Q. The story doesn't say but why doesn't Gary just ask his mom to take them to the movies? answer choices. he's worried that his mother is too tired and will say.and
I am an English teacher in St. Oliver's Community College, Drogheda, Co. Louth, Ireland. Follow me on Twitter at julesheeney. RSS Feed.
A one-act play in seven scenes, Gary Soto 's Novio Boy is intended for junior high school and high school readers, performers, and audiences. Published by Harcourt in , the play is set in a Mexican American neighborhood in Fresno, California, about two hundred miles north of Los Angeles. Soto suggests that this setting is adaptable to any region, as it is written in somewhat simple and colloquial English mixed with some Spanish. The novio of the work's title means "boyfriend" or "sweetheart" in Spanish. Novio Boy tells the story of ninth grader Rudy's first date with eleventh grader Patricia. The play focuses on his concern about what to say and how to behave during the date, obtaining the money to pay for the date, her anticipation, and his family's responses to this milestone in his social maturation. Mixed in with its treatment of typical teenage concerns are allusions to Chicano culture, referencing food, music, and radio programs.
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Includes link to free PDF version of the text and writing rubric. Answer key included. Editable Word doc. Feedback is always welcomed and appreciated! Students as Lawyers: Criminal Trials Lesson. Persuasive Essay Writing Lesson. Lesson Plan: Poetry Analysis and Creation.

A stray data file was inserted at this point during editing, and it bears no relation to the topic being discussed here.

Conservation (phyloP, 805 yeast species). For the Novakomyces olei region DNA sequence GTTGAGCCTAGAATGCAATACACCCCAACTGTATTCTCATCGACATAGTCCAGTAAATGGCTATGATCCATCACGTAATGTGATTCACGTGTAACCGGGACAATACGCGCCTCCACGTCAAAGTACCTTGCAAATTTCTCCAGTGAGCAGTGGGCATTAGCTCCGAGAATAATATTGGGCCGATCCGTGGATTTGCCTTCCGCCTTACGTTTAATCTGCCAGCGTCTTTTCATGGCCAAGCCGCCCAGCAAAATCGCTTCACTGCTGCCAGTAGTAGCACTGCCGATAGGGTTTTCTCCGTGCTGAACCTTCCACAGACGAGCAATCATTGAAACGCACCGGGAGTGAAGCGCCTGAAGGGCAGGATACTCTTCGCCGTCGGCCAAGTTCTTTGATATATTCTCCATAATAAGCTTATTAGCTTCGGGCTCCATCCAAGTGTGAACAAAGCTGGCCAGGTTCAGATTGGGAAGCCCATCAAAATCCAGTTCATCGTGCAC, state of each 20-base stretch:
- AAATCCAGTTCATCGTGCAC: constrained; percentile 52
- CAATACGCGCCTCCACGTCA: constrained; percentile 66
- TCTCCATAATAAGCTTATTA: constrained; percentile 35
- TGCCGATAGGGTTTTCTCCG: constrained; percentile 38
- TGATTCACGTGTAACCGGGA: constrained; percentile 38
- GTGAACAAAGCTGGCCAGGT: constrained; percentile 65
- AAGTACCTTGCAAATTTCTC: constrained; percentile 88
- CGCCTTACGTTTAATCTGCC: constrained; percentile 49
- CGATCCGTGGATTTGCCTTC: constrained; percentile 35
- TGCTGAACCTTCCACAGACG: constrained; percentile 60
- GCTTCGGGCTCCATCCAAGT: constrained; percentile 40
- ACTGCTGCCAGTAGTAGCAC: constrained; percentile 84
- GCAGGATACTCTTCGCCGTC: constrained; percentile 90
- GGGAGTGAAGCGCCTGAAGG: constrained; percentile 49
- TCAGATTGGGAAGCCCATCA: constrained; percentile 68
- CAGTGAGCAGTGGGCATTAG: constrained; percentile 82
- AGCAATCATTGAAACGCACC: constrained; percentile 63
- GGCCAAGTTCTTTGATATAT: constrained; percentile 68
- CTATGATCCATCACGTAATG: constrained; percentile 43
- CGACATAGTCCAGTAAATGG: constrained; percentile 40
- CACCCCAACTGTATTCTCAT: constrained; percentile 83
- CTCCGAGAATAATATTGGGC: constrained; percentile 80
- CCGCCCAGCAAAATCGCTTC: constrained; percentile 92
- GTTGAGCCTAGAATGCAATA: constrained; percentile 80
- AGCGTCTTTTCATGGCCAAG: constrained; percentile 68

My best friend and I knew that we were going to grow up to be ugly. On a backyard lawn—the summer light failing west of the mulberry tree where the house of the most beautiful girl on our street stood—we talked about what we could do: shake the second-base dirt from our hair, wash our hands of frog smells and canal water, and learn to smile without showing our crooked teeth. We had to stop spitting when girls were looking and learn not to pile food onto a fork and into a fat cheek already churning hot grub. We were twelve, with lean bodies that were beginning to grow in weird ways. First, our heads got large, but our necks wavered, frail as crisp tulips. The eyes stayed small as well, receding into pencil dots on each side of an unshapely nose that cast remarkable shadows when we turned sideways. My gangly arms nearly touched my kneecaps.
Gary Soto's "The Drive-In Movies" STAAR-formatted questions
DRIVE IN MOVIES